Simulations (and models, too) are abstractions of reality. Often they deliberately emphasize one part of reality at the expense of other parts. Sometimes this is necessary due to computer power limitations. Sometimes it's done to focus your attention on an important aspect of the simulation.Simulations generally come in three styles: live, virtual and constructive. A simulation also may be a combination of two or more styles. Within these styles, simulations can be science-based (where, for example, interactions of things are observed or measured), or involve interactions with humans.A simulator is a device that may use any combination of sound, sight, motion and smell to make you feel that you are experiencing an actual situation. Some video games are good examples of low-end simulators.
Open access to the scientific literature means the removal of barriers (including price barriers) from accessing scholarly work. There are two parallel roads towards open access: Open Access articles and self-archiving. Open Access articles are immediately, freely available on their Web site, a model mostly funded by charges paid by the author (usually through a research grant). The alternative for a researcher is self-archiving (i.e., to publish in a traditional journal, where only subscribers have immediate access, but to make the article available on their personal and/or institutional Web sites (including so-called repositories or archives)), which is a practice allowed by many scholarly journals.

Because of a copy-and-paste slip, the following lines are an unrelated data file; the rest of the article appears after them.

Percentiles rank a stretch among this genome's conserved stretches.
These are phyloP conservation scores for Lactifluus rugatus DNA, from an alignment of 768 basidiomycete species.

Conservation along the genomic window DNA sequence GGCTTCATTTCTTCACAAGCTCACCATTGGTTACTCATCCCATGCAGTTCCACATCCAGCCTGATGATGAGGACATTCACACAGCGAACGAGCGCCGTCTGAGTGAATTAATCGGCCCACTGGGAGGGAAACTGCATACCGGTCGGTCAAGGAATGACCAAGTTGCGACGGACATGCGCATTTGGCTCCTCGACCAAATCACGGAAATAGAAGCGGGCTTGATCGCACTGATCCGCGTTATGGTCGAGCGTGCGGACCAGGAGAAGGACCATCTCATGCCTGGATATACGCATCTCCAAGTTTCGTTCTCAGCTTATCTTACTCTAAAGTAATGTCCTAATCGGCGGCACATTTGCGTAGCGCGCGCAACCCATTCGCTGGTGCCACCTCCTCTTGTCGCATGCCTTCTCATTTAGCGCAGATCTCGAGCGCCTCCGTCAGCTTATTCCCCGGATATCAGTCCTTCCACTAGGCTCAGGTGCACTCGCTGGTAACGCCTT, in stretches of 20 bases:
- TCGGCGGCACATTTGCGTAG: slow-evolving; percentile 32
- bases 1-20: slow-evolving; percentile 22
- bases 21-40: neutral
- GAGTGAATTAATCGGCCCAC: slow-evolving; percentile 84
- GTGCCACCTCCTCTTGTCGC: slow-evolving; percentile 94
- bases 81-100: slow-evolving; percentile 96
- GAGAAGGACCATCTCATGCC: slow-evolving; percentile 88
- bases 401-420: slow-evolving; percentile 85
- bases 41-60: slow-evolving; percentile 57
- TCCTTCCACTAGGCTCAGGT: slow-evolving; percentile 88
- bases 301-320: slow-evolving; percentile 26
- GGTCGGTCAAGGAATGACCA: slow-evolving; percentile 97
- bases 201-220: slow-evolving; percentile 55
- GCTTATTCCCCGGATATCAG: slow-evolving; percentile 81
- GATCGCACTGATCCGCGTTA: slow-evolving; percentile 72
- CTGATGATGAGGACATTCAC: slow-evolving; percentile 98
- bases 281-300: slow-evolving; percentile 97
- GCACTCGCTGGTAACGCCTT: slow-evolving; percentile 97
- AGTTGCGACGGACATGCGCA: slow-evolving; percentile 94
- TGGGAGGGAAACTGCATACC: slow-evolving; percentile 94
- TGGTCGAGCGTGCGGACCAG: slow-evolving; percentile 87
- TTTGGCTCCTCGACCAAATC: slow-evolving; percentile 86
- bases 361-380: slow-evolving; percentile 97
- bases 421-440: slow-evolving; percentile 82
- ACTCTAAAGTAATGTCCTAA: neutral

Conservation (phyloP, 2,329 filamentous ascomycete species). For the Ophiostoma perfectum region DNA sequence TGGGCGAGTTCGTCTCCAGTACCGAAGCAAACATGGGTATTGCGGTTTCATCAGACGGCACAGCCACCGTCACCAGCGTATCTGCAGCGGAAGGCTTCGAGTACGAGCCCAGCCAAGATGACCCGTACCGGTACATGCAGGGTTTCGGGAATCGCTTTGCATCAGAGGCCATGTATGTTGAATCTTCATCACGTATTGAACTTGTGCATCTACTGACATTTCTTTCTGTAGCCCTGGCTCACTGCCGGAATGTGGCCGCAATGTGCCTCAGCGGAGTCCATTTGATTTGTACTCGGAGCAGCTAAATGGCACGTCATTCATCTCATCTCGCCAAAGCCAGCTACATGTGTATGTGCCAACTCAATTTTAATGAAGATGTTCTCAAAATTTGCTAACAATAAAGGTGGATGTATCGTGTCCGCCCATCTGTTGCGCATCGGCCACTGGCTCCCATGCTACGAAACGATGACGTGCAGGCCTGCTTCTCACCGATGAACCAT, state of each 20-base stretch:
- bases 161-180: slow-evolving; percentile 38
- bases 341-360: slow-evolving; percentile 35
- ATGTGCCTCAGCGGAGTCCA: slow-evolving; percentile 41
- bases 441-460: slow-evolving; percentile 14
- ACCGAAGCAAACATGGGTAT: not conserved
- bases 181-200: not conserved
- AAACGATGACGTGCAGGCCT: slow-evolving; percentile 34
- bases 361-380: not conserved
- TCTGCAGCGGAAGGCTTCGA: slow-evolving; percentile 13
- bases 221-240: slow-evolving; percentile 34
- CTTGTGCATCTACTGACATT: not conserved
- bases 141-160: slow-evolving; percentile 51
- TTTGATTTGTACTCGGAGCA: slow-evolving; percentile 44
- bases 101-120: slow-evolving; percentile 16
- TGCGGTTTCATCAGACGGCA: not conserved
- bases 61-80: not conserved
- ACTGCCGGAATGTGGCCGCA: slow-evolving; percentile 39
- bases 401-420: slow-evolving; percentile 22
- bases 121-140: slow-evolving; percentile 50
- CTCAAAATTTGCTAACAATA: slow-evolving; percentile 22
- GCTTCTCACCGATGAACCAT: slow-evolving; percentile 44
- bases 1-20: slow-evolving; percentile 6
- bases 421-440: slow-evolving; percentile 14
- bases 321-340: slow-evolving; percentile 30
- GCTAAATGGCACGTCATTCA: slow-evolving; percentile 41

Open Access raises practical and policy questions for scholars, publishers, funders, and policymakers alike, including what the return on investment is when paying an article processing fee to publish in an Open Access articles, or whether investments into institutional repositories should be made and whether self-archiving should be made mandatory, as contemplated by some funders.
Last date updated on June, 2014